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Recent and active tectonics of the central-eastern betic cordillera internal zone and comparison with the external zone front

  • Autores: Manuel Martínez Martos
  • Directores de la Tesis: Jesús Galindo Zaldívar (dir. tes.)
  • Lectura: En la Universidad de Granada ( España ) en 2017
  • Idioma: inglés
  • Tribunal Calificador de la Tesis: Francisco González Lodeiro (presid.), José Fernando Simancas Cabrera (secret.), Mohamed Benkhmalouf (voc.), A. Ruiz Constán (voc.), Elia d'Acremont (voc.)
  • Materias:
  • Enlaces
    • Tesis en acceso abierto en: DIGIBUG
  • Resumen
    • The study of the intramontane basins southward Sierra Nevada and the central-eastern Betic Cordillera External Zone Front provides new essential data to understand the western Mediterranean alpine tectonic evolution. This research integrates new acquired geological, geophysical and geodetical data to contribute to the main geodynamic models proposed for the Gibraltar Arc development.

      The Betic Cordillera present-day relief begun to develop since the late Serravalian due to the Africa-Eurasia convergence. This setting induced the development of tectonic structures that isolated the intramontane basins as the Alpujarran Corridor, the Tabernas basin or the Gádor-Almería basin. Alhabia basin was formed by the interaction of these three basins and shows a cross-shaped depocentre were a faulted E-W synform is intersected by NW-SE normal faults. The intramontane basins interaction helps to unravel the effects of the Neogene-Quaternary counter-clockwise rotation in the convergence setting between Africa and Eurasia.

      Active folds and faults accommodate the present-day deformations. New CGPS data show a present-day regional westward displacement with higher rates in the western sites. In addition, the southern sites undergo a south-westward displacement accommodated by the E-W and NW-SE normal faults south of Sierra Nevada. These faults are contributing to the dismantling of a thickened crust in the frame of the current N-S to NW-SE convergence. In this setting, the large E-W folds of the Internal Zone stopped their activity whilst the new convergence setting favours the developing of NE-SW folds. These structures are responsible of the highest ranges of the Iberian Peninsula in westernmost Sierra Nevada.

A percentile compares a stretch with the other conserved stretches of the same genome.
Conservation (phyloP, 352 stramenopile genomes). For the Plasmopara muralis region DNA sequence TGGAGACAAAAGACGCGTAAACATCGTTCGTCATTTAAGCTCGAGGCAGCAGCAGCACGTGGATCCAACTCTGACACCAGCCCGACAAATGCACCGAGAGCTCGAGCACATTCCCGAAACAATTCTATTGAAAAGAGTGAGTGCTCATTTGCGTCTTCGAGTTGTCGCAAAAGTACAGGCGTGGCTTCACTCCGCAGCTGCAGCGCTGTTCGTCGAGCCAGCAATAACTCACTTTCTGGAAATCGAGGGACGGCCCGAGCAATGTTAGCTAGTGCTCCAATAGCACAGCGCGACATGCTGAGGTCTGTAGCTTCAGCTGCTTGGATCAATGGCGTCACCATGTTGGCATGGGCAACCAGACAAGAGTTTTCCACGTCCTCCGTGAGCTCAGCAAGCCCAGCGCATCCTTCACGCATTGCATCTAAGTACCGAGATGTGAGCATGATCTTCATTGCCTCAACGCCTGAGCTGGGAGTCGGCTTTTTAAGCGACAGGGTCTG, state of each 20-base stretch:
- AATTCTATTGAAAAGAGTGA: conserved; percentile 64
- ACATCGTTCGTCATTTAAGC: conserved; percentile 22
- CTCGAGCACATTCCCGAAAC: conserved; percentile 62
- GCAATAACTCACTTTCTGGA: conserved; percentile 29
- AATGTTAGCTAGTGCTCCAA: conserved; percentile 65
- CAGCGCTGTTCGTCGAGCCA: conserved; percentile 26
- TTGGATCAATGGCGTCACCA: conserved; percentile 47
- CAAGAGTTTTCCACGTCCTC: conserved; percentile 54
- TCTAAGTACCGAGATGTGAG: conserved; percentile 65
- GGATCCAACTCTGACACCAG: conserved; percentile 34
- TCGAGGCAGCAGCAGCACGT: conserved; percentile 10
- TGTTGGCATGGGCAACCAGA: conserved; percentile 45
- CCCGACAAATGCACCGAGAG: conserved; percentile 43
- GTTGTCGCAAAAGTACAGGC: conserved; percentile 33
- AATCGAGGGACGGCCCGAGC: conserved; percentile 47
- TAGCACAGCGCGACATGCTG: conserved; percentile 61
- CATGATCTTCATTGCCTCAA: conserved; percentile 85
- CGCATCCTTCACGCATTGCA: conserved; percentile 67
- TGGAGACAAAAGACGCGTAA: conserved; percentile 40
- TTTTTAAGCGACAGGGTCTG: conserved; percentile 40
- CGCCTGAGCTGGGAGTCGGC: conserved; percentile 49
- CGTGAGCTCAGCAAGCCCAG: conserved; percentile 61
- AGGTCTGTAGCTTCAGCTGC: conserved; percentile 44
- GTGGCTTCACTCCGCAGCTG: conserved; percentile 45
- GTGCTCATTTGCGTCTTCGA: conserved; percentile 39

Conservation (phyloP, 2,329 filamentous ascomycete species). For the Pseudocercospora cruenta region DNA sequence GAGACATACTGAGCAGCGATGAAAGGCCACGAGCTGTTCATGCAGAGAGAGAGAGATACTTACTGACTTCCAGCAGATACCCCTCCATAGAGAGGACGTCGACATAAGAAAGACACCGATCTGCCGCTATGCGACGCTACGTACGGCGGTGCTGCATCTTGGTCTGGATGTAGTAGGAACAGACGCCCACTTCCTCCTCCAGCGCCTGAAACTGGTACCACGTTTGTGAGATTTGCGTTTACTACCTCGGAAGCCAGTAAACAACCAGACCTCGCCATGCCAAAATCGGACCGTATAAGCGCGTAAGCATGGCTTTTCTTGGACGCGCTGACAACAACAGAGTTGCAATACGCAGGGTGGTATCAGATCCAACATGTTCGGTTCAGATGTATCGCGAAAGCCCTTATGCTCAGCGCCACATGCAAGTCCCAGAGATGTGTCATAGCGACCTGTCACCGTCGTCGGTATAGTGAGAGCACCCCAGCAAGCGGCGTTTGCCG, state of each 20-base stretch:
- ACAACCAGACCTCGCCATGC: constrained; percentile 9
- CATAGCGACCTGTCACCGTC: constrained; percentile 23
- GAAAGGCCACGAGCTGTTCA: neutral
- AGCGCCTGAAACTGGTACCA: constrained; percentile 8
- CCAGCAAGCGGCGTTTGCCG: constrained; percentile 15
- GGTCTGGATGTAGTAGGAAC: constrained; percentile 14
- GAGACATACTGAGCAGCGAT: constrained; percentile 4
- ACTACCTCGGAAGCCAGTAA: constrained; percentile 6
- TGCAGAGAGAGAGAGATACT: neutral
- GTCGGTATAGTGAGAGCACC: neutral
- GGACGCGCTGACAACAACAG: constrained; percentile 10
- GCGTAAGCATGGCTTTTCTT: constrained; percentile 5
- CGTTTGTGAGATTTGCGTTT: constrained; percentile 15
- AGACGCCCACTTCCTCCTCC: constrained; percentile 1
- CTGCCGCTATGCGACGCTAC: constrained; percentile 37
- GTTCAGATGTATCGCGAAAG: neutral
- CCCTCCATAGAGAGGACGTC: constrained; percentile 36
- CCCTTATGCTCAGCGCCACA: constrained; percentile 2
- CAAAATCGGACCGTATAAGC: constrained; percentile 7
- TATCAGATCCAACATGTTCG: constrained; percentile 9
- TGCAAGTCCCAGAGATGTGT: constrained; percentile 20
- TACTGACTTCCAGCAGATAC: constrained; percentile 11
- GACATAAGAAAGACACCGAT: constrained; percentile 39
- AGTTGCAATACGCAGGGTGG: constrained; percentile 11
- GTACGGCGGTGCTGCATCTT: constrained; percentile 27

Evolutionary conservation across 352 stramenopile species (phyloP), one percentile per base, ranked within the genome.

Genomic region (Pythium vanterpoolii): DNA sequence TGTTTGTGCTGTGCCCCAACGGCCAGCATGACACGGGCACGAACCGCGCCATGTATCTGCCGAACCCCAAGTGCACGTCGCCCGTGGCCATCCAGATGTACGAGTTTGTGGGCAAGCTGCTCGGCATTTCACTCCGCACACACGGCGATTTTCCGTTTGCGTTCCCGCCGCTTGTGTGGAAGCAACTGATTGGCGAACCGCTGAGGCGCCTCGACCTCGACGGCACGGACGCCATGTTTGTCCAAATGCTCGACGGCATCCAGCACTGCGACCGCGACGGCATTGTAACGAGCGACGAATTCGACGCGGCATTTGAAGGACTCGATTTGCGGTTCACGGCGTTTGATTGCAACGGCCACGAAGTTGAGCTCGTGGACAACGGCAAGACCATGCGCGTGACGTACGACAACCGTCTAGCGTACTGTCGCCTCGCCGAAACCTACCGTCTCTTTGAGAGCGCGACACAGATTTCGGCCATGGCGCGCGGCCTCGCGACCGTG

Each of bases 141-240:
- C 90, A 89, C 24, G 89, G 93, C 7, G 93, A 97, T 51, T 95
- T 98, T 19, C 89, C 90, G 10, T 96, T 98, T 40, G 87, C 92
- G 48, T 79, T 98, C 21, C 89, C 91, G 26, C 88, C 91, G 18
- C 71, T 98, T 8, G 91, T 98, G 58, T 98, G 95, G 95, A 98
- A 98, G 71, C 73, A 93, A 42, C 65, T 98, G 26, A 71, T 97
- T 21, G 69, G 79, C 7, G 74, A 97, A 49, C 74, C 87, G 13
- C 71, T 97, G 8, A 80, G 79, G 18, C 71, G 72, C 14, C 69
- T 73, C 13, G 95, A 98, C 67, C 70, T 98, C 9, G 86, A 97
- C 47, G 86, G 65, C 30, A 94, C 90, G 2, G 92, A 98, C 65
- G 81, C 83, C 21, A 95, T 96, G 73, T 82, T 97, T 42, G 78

Several active faults are located south and west the Sierra Nevada edges. The E-W oriented Laujar Fault Zone is located in the Alpujarran Corridor central part. It shows a N-S relative extension according to recent dip-slip striations and CGPS data. This fault zone evidences the gravitational collapse of Sierra Nevada whilst the southern region is folded by NW-SE shortening. The Padul normal fault plays an important role in the regional deformation since it accommodates most of the present-day NE-SW extension in the south-western end of Sierra Nevada. According to the fault length and rate, a maximum 6 magnitude earthquake might be expected every 154 years. However, the absence of historical seismic events suggests a creep activity rather than seismic activity for the Padul Fault.

      In the Alborán Sea northern coast, buried marine-cut terraces onshore are correlated with marine terraces offshore. Their origin is consequence of sea-level changes rather than tectonic vertical displacements.

      The External Zone front developed with NNE-SSW and roughly E-W orientations separated by the Tíscar Fault. Whilst the NNE-SSW oriented front in Sierra de Cazorla is relatively straight, the roughly E-W front in the Jódar area is highly sinuous due to heterogeneous displacement of the fold-and-thrust belt on the main detachment level. At the present-day, tectonic activity in this area is related to an E-W extension accommodated by NW-SE normal faults.

      All the data support an active subduction with associated roll-back in the Gibraltar Arc.

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